Here is the Car class from before with a single, simple method named getBrand added:

public class Car {

private String brand;

public Car(String theBrand) {

this.brand = theBrand;

}

public String getBrand() {

return this.brand;

}

}

Interfaces

The interface is a central concept in Java. An interface describes what methods a certain object should have available on it. A class can implement an interface. When a class implements an interface, the class has to implement all the methods described in the interface. Interfaces are described more in my text about Java interfaces.

Packages

Packages in Java is another central concept. A package is a directory containing Java classes and interfaces. Packages provide a handy way of grouping related classes and interfaces, thus making modularization of your Java code easier. Packages are described in more detail in my text about Java pack

Data Types in Java

Java language has a rich implementation of data types. Data types specify size and the type of values that can be stored in an identifier.

In java, data types are classified into two categories :

  1. Primitive Data type
  2. Non-Primitive Data type

Primitive Data type

A primitive data type can be of eight types:

  • char
  • boolean
  • byte
  • short
  • int
  • long
  • float
  • double

Once a primitive data type has been declared its type can never change, although in most cases its value can change. These eight primitive types can be put into four groups.

Integer: This group includes byte, short, int, long

byte: It is an 8-bit integer data type. Value range from -128 to 127. Default value zero. example: byte b=10;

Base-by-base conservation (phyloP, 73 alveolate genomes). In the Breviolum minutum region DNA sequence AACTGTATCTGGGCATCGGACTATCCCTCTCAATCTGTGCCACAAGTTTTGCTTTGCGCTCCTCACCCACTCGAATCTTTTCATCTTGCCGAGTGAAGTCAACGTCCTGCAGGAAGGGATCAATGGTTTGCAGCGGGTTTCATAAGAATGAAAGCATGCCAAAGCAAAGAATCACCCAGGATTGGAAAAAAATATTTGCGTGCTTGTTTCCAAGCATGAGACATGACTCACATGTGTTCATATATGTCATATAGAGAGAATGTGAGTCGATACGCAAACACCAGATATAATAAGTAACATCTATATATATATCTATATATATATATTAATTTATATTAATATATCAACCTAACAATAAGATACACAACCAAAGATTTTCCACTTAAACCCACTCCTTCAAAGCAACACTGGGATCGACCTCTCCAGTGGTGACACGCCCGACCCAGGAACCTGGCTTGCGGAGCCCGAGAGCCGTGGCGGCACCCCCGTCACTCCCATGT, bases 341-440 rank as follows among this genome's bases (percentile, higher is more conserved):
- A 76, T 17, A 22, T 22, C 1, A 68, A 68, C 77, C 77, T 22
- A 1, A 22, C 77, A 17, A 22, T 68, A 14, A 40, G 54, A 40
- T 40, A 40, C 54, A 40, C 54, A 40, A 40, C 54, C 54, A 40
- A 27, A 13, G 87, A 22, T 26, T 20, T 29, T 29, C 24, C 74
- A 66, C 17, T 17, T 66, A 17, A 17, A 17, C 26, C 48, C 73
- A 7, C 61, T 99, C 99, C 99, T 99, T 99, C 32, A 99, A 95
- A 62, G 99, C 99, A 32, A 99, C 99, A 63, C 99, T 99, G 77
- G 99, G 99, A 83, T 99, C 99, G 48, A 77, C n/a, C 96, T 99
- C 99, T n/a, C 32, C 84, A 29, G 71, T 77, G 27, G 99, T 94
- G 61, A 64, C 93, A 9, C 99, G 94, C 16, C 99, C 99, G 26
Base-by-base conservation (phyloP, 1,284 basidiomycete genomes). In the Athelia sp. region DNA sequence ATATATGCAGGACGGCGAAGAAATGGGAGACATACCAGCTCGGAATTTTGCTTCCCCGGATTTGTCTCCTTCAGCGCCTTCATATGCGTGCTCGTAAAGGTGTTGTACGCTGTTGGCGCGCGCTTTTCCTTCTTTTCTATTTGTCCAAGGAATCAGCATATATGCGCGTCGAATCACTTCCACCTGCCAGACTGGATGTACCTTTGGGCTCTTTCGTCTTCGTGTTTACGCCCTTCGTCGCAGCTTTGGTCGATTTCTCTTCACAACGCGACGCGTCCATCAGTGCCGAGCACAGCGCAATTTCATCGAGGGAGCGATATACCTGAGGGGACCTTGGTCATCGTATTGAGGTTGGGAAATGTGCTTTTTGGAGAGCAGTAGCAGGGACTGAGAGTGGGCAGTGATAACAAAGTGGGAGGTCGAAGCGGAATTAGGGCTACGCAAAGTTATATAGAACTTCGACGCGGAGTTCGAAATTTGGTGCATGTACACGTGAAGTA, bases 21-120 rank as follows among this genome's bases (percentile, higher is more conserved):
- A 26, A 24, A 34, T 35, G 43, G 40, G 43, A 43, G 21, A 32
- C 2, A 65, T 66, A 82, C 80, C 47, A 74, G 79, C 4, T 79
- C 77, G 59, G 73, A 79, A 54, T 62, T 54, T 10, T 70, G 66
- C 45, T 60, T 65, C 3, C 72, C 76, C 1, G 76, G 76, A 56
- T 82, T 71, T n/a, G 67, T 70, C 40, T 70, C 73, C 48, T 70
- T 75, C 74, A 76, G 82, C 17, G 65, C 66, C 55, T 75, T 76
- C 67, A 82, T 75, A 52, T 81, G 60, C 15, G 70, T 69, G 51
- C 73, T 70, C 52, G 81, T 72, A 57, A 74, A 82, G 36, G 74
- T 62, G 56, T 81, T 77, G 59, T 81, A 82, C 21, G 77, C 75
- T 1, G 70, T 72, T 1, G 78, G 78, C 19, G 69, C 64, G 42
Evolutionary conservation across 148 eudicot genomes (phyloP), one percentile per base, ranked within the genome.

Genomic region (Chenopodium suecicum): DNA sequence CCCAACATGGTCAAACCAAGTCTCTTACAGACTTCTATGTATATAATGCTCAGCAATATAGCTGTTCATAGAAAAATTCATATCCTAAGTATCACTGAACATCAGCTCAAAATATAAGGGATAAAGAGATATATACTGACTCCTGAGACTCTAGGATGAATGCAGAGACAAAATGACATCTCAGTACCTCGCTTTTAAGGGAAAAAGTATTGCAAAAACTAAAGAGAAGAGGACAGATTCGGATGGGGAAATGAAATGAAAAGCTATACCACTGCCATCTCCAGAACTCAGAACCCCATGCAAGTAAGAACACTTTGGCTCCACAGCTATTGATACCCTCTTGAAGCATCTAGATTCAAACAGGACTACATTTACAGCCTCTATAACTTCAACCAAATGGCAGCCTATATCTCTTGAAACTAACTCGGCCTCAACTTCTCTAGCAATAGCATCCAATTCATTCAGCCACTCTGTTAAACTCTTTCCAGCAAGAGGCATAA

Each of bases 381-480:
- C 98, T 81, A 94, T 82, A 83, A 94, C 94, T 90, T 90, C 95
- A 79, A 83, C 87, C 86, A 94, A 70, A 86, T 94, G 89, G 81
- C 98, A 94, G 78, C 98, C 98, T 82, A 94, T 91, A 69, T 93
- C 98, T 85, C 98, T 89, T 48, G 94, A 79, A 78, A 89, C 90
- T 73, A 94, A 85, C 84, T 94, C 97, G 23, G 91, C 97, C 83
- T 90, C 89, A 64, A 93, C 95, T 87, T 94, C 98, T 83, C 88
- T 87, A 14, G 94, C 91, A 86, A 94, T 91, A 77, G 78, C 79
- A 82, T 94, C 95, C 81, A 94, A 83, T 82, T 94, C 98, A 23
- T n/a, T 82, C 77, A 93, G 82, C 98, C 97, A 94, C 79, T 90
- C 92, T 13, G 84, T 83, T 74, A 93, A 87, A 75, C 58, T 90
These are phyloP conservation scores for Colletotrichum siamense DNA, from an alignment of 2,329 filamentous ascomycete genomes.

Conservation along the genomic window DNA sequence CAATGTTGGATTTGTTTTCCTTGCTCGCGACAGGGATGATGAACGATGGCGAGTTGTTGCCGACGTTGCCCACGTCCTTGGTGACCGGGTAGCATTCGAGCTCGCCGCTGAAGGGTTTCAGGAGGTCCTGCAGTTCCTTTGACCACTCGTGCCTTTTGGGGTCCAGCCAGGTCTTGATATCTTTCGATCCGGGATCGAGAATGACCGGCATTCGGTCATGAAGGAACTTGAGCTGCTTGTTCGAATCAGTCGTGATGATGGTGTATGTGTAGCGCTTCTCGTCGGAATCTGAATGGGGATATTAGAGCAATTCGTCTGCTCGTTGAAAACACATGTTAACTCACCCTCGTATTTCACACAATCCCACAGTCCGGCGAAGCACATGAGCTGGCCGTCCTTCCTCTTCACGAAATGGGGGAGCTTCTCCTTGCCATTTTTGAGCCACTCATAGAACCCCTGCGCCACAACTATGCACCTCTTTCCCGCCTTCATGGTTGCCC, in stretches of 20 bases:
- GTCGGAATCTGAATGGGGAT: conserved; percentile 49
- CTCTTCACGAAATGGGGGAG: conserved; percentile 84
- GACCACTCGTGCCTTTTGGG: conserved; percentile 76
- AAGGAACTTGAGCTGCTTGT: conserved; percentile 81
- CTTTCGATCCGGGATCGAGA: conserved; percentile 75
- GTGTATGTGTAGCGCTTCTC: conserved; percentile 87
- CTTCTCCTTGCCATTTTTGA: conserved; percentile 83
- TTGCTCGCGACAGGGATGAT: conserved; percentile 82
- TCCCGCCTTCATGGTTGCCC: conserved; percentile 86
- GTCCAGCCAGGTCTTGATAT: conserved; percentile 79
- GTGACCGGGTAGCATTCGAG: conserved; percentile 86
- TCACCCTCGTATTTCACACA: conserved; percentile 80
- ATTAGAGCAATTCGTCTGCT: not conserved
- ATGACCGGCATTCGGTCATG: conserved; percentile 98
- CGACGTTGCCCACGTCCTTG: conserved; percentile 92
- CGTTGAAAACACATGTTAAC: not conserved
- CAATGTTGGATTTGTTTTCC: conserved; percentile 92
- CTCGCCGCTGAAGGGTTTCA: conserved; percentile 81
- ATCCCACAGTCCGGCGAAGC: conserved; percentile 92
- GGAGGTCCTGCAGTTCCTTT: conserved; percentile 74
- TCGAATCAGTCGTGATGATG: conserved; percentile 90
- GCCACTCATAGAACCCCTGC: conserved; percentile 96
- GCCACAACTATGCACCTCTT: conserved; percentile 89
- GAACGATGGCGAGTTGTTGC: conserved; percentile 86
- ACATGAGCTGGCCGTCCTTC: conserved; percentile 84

short: It is a 16-bit integer data type. Value range from -32768 to 32767. Default value zero. example:short s=11;

int: It is a 32-bit integer data type. Value range from -2147483648 to 2147483647. Default value zero. example:int i=10;

long: It is a 64-bit integer data type. Value range from -9,223,372,036,854,775,808 to 9,223,372,036,854,775,807. Default value zero. example: long l=100012;

Floating-Point Number

This group includes float, double

float: It is a 32-bit float data type. Default value 0.0f. example: float ff=10.3f

double: It is a 64-bit float data type. Default value 0.0d. example: double db=11.123

Characters: This group represents char, which represent symbols in a character set, like letters and numbers.

char: It is a 16-bit unsigned Unicode character. Range 0 to 65,535. example: char c='a';

Boolean: This group represents boolean, which is a special type for representing true/false values. They have defined as constants of the language. example: boolean b=true;

Non-Primitive(Reference) Data type

A reference data type is used to refer to an object. A reference variable is declared to be specific and that type can never change. We will talk a lot more about reference data type later in the Classes and Object lessons.